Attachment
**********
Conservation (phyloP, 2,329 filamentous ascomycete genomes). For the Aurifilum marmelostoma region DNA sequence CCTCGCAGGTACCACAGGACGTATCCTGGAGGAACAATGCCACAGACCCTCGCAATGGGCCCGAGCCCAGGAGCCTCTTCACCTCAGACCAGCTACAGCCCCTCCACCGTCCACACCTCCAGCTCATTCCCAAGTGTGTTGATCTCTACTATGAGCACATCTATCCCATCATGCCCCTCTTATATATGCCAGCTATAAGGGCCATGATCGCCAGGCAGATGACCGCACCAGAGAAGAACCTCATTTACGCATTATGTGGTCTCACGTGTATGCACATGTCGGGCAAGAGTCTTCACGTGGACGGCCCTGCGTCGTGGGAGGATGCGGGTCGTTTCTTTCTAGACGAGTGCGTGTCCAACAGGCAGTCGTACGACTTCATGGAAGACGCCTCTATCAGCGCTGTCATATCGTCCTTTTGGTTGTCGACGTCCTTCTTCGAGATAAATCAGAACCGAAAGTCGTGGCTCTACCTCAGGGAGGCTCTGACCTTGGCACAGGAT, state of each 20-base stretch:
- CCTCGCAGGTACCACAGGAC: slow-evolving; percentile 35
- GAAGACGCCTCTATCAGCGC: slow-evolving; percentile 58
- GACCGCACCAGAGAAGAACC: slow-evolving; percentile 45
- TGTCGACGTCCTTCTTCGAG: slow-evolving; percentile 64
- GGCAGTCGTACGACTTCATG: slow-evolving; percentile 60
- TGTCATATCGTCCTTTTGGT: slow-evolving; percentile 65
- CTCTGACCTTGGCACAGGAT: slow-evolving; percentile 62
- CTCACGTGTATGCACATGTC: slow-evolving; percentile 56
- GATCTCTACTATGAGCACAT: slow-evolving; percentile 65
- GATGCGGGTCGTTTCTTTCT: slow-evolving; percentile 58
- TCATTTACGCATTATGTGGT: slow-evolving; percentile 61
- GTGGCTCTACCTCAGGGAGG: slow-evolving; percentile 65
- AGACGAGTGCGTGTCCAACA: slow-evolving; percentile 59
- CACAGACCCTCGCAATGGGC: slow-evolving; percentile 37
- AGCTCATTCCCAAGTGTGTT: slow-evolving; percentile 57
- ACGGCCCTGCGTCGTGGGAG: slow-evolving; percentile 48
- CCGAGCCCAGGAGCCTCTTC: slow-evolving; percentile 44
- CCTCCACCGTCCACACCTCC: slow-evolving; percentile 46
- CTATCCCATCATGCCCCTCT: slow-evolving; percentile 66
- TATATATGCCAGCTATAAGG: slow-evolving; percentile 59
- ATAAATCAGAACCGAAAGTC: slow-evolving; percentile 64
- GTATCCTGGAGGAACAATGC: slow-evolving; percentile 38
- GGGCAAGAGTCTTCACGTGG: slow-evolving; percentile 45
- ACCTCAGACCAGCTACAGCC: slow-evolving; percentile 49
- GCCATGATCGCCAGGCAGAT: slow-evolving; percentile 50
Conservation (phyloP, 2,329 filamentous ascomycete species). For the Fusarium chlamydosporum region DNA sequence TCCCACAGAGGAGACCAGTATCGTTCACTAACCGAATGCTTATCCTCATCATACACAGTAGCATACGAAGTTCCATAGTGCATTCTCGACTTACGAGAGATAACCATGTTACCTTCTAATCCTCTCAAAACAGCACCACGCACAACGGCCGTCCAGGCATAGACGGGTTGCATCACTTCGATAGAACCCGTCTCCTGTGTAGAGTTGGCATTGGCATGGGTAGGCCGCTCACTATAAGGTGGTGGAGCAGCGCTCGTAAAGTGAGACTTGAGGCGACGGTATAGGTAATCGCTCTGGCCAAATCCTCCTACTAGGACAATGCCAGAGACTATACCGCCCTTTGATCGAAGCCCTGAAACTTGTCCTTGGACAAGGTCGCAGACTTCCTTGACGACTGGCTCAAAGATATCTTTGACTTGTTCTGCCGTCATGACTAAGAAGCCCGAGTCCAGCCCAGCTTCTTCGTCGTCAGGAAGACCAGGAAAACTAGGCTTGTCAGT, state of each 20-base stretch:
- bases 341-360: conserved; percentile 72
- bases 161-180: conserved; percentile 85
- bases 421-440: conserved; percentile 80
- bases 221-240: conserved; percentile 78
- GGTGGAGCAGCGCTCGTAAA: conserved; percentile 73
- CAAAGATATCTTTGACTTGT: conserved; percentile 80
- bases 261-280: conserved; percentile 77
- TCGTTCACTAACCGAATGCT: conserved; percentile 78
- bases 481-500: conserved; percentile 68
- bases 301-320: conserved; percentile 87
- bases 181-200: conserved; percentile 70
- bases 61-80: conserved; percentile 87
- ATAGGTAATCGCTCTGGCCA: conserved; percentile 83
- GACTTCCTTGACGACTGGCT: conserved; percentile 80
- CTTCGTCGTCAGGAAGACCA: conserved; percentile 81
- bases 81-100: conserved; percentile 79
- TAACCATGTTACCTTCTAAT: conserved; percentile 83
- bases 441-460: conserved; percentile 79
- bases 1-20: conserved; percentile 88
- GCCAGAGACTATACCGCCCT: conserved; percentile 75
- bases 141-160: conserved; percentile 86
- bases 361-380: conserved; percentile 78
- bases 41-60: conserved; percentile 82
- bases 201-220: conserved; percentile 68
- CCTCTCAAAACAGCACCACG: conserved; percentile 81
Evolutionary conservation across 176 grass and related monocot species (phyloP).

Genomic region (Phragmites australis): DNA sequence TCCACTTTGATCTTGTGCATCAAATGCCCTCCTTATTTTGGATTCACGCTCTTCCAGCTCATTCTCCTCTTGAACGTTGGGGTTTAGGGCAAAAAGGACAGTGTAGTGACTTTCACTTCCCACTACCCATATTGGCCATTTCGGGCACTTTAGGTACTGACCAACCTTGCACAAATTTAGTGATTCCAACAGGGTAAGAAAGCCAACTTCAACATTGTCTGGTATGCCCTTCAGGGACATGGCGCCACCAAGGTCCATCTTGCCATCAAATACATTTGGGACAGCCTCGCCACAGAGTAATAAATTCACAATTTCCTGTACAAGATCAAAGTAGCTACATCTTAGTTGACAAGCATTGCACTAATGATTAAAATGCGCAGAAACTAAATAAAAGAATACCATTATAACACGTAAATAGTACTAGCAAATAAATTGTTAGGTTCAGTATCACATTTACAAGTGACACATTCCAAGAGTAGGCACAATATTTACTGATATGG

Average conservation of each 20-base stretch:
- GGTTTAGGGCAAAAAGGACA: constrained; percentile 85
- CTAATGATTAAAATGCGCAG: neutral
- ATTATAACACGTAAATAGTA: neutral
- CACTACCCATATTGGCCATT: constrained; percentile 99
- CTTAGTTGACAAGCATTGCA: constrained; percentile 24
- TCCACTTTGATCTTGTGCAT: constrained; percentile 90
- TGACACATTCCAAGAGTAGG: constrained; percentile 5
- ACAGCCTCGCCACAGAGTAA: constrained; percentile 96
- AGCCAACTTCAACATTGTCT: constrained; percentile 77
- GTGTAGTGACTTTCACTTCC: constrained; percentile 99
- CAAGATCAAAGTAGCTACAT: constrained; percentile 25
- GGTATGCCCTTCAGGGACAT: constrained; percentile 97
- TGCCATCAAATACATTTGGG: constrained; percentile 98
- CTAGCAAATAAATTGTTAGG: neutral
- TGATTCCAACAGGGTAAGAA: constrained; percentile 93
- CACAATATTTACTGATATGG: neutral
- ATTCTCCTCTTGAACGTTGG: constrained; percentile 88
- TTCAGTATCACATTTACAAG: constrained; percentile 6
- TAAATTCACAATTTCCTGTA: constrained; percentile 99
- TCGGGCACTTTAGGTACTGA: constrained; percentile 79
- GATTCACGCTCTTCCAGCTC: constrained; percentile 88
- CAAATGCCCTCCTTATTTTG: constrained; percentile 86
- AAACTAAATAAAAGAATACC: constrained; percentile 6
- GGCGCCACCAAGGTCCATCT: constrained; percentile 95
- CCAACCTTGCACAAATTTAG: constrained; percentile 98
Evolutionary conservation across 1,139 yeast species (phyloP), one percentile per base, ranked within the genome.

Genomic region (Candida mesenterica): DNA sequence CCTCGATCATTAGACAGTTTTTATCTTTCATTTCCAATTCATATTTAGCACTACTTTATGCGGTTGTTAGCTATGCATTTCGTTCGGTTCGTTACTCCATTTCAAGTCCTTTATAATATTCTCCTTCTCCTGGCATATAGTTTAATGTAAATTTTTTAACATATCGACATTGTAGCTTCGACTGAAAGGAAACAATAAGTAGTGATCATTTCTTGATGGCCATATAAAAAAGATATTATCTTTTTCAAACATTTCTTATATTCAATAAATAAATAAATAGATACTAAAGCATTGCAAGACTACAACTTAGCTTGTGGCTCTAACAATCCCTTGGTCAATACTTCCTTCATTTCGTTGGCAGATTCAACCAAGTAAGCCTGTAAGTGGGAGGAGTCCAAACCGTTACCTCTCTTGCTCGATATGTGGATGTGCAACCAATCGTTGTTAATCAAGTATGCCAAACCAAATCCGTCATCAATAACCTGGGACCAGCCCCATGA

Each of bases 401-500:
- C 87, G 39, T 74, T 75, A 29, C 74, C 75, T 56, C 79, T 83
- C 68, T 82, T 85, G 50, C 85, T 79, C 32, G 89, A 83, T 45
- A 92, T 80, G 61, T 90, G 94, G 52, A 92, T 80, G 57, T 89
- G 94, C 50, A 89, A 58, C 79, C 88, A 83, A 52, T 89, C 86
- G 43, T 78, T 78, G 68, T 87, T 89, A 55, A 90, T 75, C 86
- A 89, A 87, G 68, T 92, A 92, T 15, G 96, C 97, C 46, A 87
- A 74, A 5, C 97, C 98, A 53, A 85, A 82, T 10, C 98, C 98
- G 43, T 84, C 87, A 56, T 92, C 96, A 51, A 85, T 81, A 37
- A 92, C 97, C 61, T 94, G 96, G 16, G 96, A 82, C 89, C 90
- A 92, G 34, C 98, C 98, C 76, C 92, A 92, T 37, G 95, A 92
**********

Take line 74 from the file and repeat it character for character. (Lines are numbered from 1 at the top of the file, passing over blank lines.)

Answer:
- TAAATTCACAATTTCCTGTA: constrained; percentile 99